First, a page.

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Thread: 300 Ohm "Twin Lead" Antenna

  1. #1

    Default 300 Ohm "Twin Lead" Antenna

    Several years ago, while reading through some old ARRL manuals I came upon a statement that the center connection of a folded equal leg dipole has an impedance of 300 ohms. Well, I enjoy building HF antennas and decided to build a 40 meter folded dipole using 300 ohm TV-twin-lead (total length slightly less than 66 feet). The feed-line is also 300 ohm twin-lead, about 40 feet long, connected to a balun (MFJ) which in turn feeds about 30 feet of RG8X into my basement to my station. The antenna is hung in a grove of oak trees in a Vee configuration. The apex is about 30 feet high. I am a QRP aficionado and have experienced excellent results with this cheap and simple antenna. It produces an SWR of between 1.2:1 to 1.5:1 on 40 meters and 2:1 on 15 meters. I do not like to use tuners; even the built-in tuner on my Icom 703 if I can avoid it; opting instead to build resonant antennas (even if I am limited to only one or two bands). If anyone wants or needs to build a simple, cheap antenna for 40 meters and 15 meters, I'd recommend this set-up. You can even avoid using the external balun if you have an existing tuner capable of accepting a balanced line (with most tuners you can select "bypass" for direct connection from the tranceiver to the antenna) and can keep the feed-line away from any metal object. I have used Radio Shack's twin-lead product which sells for $20 for 100 ft. Therefore, you can make an excellent, home-brew antenna resonant on 40 and close to resonant on 15 meters for $20 plus some solder, rope and a little labor. If you need an external balun, then add another $25. I remember the old adage that simply states, in part: any antenna is better than no antenna; an outside antenna is better than an inside antenna and (this is the most important part) a home-brew antenna is more fun to use than any "store bought" one! During the SKCC's Weekend Sprint on March 10th I made contact with a ham in Alaska on 15 meters with an RST of 449. I was using my Icom 703 pushing 10 watts connected to my home-brew 300 ohm dipole. Ain't ham radio great! 73, Ken - KG4LLQ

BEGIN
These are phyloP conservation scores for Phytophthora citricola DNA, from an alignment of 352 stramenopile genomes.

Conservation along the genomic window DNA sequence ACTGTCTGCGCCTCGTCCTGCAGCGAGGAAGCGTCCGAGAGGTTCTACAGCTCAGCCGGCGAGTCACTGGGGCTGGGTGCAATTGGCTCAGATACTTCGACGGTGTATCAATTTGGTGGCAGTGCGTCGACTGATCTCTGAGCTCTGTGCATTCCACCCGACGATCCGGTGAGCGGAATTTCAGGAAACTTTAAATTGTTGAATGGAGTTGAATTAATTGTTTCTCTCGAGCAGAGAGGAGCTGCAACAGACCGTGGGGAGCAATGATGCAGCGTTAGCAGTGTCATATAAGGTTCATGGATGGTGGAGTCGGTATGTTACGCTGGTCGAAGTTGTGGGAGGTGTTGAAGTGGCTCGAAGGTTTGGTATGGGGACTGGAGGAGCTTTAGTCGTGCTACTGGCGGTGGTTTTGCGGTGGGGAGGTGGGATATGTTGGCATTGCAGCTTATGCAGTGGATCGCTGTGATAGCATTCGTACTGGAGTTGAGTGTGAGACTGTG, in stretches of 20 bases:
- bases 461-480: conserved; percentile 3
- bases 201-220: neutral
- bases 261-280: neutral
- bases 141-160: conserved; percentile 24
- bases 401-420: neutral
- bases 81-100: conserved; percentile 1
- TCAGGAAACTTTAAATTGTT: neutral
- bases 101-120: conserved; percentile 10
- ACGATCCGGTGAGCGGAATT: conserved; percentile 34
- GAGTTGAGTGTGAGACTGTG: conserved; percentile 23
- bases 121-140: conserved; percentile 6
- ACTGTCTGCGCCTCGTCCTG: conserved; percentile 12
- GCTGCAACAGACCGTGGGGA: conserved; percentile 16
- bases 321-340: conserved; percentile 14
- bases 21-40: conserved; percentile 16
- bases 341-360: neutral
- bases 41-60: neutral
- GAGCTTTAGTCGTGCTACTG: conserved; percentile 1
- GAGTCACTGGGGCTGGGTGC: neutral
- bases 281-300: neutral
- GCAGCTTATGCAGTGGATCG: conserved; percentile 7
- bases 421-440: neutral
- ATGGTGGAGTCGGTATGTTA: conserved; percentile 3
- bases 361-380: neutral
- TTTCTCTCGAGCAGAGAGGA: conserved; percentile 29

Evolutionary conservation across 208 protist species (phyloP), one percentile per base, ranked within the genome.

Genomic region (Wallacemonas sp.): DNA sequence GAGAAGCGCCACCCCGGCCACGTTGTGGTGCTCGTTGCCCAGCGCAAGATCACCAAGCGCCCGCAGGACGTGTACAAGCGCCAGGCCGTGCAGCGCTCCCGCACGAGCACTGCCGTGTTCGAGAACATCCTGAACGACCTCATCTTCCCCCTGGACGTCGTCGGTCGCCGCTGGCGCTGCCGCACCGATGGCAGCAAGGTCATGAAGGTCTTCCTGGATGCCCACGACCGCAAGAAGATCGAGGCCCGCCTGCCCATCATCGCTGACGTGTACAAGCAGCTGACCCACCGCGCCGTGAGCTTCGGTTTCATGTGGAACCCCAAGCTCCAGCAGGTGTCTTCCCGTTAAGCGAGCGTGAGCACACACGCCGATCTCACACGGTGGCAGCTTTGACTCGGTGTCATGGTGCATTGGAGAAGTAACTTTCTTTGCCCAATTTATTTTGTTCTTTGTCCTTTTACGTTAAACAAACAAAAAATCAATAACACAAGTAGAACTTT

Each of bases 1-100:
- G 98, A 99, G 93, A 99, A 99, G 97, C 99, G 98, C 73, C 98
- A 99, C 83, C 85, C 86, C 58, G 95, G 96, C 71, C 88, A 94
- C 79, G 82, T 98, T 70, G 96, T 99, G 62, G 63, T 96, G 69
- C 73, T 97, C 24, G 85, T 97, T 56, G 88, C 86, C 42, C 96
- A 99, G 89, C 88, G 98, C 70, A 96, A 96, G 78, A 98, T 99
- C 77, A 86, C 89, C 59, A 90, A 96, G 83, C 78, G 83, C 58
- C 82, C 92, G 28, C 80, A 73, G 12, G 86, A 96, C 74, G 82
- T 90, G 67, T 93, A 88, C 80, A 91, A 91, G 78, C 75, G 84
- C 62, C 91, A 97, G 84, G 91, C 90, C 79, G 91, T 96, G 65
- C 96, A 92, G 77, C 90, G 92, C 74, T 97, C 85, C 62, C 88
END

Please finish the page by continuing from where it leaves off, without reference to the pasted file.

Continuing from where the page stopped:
2. #2


    Even better back in 1965 when I was first licensed as a Novice and 300 Ohm twinlead of very high quality was readily available for five cents a foot or less, since "everyone" used it for TV antennas back then.

    My first antenna when I was a 13 year-old Novice on 40 CW was a folded dipole made of twin lead. Worked the world with it, using 60W DC input power (about 30W output) and crystal control. I think the antenna cost about $3 to build because the twin lead was really cheap back then. My "T-R" switch (to switch the antenna from transmitter to receiver) was a hardware store knife switch that cost $0.50 and worked very well for that.

    Yes, when you build your own stuff you get a 3 dB bonus.
    What if soy milk is just regular milk introducing itself in Spanish?

  3. #3
    Join Date
    Jan 2004
    Beautiful Downtown Colorado. (Montrose, SW corner)


    A folded dipole has a greater bandwidth than a single wire type, dunno why.

    TOM K8ERV Montrose Colo

  4. #4


    Quote Originally Posted by K8ERV View Post
    A folded dipole has a greater bandwidth than a single wire type, dunno why.
    Ask Maxwell. :-)

  5. #5
    Join Date
    Mar 2002
    Tyler, TX


    Quote Originally Posted by KG4LLQ View Post
    ... the center connection of a folded equal leg dipole has an impedance of 300 ohms.
    It's called a folded dipole. If one doesn't like tuners, here's a way to transform the 300 ohm impedance of a folded dipole to 50 ohms.

    XMTR---1:1 choke===0.06WL 300 ohm twinlead===-j147 shunt cap=====any length 300 ohm twinlead===folded dipole

    0.06WL from the 1:1 choke, install a -j147 ohm shunt capacitor across the twinlead. The cap causes an SWR on the twinlead of 6:1. Then 0.06WL more of twinlead transforms the impedance to 50 ohms.

  6. #6
    Join Date
    Jan 2000